Jazz duo Norman & Corrie on exploring Shetland's traditional music archives
The Auld Foula and Sleep Soond in da Mornin’ are reels from the fabled Shetland fiddle repertoire. Hearing them from a contemporary jazz duo playing saxophone, drums, organ pedals and electronic effects, while something of a culture shock, can shed intriguing new light on their essentially resilient nature.
For London-based, Glasgow-born drummer Corrie Dick, who has studied with Ghanaian, Congolese and Moroccan drummers, and similarly eclectically minded Shetland-raised, Glasgow-based saxophonist Norman Willmore, the aim of their recently formed duo, while also composing new material, is to “reimagine ancient melodies for the modern era”, using contemporary instruments and production techniques.
Norman & Corrie head south of the Border shortly for their first tour as a duo, starting in Marsden on 26 November. However, they embark on their big project early in the new year when, thanks to Creative Scotland funding, they head for Willmore’s home turf of Shetland to spend two periods of a week or more learning from fiddlers – “master keepers of the tradition” – delving into the islands’ musical archives, then recording for an album.
“We’re trying to learn into melodies that have meaning and power, then represent them in a way that keeps that magic,” says Dick, acknowledging that “we do play weird instruments for that repertoire.”
Weird but beguiling: Willmore’s sax flows over pulsing organ pedals (he played organ in his local kirk, growing up in the hamlet of Clousta) while Dick’s drumming creates inventive soundworlds, all complemented by looping and other effects.
A former BBC Young Scottish Jazz Musician of the Year, Dick’s interest in percussion ranges way beyond just rhythm – witness his album of last year, Sun Swells, featuring such notables as guitarist Rob Luft and trumpeter Laura Jurd (who, with Dick, played in the Mercury-nominated Dinosaur).
He and Willmore first met the National Youth Orchestra of Scotland’s jazz big band, although they didn’t really play together until a few years ago when Willmore enlisted Dick for a band put together for the Islay Jazz Festival.
Both are drawn to their present project by a need to redefine their relationship to music and culture. “In my time,” says Dick, “I’ve learned African and other music from around the world. Jazz is universal, of course, but with a very important element which is African-American music, so here I am at 32, realising I’ve spent all this time on music that is not my own.”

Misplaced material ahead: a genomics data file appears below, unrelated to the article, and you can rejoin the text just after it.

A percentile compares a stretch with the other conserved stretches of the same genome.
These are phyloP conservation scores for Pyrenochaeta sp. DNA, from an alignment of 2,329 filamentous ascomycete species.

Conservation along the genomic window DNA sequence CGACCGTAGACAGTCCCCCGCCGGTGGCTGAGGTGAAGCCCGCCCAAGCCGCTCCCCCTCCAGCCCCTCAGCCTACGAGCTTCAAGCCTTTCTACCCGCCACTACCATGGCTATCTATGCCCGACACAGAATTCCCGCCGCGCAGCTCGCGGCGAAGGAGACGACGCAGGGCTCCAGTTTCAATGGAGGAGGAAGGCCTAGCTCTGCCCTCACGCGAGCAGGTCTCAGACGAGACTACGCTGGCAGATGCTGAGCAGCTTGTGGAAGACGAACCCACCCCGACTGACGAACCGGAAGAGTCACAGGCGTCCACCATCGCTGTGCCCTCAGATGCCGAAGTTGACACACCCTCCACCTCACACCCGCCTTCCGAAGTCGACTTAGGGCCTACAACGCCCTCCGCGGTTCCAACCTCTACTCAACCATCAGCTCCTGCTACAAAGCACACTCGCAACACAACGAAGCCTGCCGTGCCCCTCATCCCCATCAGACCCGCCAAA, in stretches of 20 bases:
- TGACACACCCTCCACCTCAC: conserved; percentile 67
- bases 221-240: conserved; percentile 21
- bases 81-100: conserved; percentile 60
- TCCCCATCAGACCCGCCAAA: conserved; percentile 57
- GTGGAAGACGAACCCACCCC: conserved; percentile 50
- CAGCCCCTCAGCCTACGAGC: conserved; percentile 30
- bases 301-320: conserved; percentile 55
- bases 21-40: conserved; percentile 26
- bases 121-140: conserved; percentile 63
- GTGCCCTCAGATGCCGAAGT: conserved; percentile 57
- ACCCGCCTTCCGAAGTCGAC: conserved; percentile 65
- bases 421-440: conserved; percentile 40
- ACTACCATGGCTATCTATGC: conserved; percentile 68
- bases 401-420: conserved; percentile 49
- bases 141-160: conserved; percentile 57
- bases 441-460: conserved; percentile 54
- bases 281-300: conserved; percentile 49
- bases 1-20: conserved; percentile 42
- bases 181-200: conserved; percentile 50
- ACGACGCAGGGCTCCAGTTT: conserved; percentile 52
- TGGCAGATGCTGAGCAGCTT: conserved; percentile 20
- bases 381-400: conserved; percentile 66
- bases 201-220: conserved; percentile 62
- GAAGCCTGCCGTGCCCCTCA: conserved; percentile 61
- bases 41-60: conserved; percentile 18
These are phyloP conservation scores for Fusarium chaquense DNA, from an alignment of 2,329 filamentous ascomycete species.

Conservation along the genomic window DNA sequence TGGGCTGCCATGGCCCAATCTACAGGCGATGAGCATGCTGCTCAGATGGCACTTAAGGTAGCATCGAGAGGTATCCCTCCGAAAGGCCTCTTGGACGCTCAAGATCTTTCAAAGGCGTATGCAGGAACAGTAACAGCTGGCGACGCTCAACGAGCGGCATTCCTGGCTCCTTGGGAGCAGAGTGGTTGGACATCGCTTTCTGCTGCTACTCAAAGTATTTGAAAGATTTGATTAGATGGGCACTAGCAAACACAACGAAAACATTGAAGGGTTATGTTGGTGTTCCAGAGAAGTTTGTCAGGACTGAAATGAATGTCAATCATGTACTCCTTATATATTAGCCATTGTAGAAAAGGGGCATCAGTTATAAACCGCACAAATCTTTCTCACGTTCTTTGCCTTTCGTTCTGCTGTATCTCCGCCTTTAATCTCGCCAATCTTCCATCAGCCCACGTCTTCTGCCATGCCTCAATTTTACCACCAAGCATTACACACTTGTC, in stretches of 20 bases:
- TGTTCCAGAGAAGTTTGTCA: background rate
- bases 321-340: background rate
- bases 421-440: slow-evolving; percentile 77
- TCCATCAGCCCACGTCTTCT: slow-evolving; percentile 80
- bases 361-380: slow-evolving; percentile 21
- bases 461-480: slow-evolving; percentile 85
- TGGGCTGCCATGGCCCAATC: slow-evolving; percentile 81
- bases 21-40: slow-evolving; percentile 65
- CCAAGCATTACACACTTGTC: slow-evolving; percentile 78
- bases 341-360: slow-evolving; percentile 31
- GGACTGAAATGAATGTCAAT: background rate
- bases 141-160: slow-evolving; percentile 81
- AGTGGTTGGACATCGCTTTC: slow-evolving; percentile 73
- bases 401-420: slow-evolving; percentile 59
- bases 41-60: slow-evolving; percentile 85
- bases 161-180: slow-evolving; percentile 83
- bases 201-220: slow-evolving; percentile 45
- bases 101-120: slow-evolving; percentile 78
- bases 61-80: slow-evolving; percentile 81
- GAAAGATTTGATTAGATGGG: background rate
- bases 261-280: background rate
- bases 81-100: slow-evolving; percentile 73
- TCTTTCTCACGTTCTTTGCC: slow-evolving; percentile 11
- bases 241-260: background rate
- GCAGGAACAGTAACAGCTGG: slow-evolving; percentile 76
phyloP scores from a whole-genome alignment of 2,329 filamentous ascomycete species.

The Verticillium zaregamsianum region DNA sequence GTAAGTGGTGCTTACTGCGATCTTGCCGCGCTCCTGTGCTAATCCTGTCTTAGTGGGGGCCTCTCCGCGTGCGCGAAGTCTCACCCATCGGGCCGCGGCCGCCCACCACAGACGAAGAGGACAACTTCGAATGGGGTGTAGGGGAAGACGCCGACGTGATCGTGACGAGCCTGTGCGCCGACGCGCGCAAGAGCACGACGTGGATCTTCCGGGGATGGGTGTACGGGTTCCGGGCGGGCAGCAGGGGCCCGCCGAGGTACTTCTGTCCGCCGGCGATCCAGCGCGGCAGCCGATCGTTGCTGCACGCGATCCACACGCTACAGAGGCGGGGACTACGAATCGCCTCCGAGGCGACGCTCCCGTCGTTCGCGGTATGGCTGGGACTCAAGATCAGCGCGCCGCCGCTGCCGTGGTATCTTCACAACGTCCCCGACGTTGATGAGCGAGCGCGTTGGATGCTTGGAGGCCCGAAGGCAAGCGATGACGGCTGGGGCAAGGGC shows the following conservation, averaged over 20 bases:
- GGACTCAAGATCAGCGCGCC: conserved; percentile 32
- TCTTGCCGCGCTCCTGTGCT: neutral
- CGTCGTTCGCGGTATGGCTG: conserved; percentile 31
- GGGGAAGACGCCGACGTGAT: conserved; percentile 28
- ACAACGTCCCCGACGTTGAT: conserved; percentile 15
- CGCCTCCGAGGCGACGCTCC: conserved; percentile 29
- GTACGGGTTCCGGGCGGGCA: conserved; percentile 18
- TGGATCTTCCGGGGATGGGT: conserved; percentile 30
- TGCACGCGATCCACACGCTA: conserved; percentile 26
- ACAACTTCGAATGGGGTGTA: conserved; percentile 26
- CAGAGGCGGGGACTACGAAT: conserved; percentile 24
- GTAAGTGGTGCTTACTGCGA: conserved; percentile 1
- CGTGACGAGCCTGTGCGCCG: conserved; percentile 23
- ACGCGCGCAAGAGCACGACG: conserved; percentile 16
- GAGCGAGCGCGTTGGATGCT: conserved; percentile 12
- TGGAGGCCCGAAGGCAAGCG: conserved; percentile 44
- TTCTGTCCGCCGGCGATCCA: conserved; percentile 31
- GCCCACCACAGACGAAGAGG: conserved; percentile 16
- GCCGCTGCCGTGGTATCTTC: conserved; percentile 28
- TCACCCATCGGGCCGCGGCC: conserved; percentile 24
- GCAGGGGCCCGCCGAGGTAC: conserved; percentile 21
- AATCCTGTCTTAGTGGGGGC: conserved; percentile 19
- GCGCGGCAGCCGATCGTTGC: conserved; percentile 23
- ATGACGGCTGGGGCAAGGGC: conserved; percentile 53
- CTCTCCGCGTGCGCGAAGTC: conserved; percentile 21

Willmore, who became fascinated with the saxophone as a youngster by listening to Motown music on the radio, was well aware of Shetland fiddle traditions. Now 28, having studied at the Royal Welsh College of Music and spent time in London where saxophone heroes such as Parker, Lovano or Coltrane tended to be the exemplars, he imbues his jazz with folk influences from Scotland and elsewhere, also playing with the Skye-based “acid croft” outfit the Peatbog Faeries. Such influences are evident in his debut album of 2021, Alive and Well at the Muckle Roe Hall or in the band he assembled for the Edinburgh & Jazz Blues Festival, which included Dick, the aforementioned Jurd, as well as fiddler Harry Gorski-Brown and Willmore’s niece, pianist Amy Laurenson, this year’s Radio Scotland Young Traditional Musician of the Year.
“The older I’ve got,” says Willmore, “the more I’ve realised that what makes you individual as a musician is your own personal experience. Researching this music has helped me get much more where I’m from. I think our music is more unique because of that.”
He has already sounded out fiddlers he feels have done much for Shetland music and adds that the culture has been well archived: “Accessing all that material, I don’t know what we’ll find yet but I know there will be something there worth exploring.”
Willmore, by the way, has been a past nominee for the Scottish Jazz Awards, which are with us again, with public voting open until 29 November and the awards announced on 7 December.